MOSCOW, Aug. 30 (Xinhua) -- Russia believed no country had the right to make decisions concerning Syria on a whim without UN mandate, the Kremlin said Friday.
No state or a group of states could have a right to "file the charges, make a ruling and to execute their own sentence," presidential aide Yuri Ushakov told reporters.
"Such actions, bypassing the UN Security Council, should they happen, will incur enormous damage to the system based on the UN's central role, and to the entire modern world order," he said.
The official said the situation in Syria itself would not become calmer or more stable in that case.
"Russia keeps working actively to avoid a military scenario in Syria," he said.
In addition, Moscow did not understand the logic by which UN experts investigating alleged use of chemical weapons in Syria must leave that country all at once, Ushakov said.
"It is not quite clear why they all must return to The Hague in one group while there are many questions remaining about alleged use of chemical weapons," Ushakov said.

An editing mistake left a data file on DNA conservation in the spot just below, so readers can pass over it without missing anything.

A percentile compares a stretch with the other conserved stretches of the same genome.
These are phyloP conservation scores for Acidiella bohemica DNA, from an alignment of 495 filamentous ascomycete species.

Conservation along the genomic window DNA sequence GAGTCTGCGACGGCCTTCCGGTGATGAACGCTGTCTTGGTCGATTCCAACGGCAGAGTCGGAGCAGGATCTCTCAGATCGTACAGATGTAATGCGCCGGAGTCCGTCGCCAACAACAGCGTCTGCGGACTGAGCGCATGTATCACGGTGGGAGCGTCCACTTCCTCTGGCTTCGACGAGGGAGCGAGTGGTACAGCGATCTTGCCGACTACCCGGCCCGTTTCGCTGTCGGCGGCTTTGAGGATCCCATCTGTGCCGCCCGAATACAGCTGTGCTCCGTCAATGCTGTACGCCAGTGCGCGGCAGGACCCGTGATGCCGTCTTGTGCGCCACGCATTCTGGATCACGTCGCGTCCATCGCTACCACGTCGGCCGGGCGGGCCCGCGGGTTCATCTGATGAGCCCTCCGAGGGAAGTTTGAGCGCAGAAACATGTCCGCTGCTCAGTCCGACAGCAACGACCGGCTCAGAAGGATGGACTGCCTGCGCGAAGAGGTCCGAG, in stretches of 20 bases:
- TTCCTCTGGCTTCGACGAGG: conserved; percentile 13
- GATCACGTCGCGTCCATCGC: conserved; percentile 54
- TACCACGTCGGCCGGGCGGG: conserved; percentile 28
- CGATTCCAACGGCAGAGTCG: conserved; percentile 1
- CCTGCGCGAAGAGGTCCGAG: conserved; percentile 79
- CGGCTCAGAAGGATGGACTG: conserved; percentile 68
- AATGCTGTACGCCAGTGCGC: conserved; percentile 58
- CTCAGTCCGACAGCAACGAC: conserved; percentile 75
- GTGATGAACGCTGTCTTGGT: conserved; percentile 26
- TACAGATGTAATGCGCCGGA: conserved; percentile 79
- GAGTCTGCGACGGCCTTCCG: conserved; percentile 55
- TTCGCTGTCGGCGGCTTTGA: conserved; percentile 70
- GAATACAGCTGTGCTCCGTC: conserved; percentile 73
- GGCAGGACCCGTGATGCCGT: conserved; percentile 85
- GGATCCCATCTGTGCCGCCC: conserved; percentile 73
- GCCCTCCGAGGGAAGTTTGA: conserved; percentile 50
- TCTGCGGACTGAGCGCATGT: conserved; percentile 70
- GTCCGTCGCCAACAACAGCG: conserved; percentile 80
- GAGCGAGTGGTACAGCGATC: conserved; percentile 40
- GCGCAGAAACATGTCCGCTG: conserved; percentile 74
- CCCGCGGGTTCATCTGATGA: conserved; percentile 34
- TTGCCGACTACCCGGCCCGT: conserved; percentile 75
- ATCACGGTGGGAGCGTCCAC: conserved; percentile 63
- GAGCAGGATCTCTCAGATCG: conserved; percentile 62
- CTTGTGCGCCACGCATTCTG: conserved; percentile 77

The UN investigation team was originally scheduled to spend up to 14 days with a possible extension to investigate claims of the chemical weapons use in the northern town of Khan al-Assal and other locations.
"They (the experts) have now been investigating only one episode of Aug. 21," Ushakov said.
Meanwhile, the official said Washington had not shared its reconnaissance data with Moscow. "We don't believe in it," he said, referring to U.S. allegations that Syrian government forces used chemical weapons.
On Thursday, Russia said the UN experts' possible return to The Hague for sample delivering should not prevent further investigation over alleged chemical weapons use in Syria.
Ushakov also said Syria would not be included on the agenda of the G20 summit to be held in St. Petersburg next week.
"Russia proceeds from the fact that there will be a normal discussion of the agenda, on which Syria is not included. But any leader may raise that topic with no restrictions," he said.
The Syrian crisis "should and will be" discussed during the leaders' bilateral meetings, he said.
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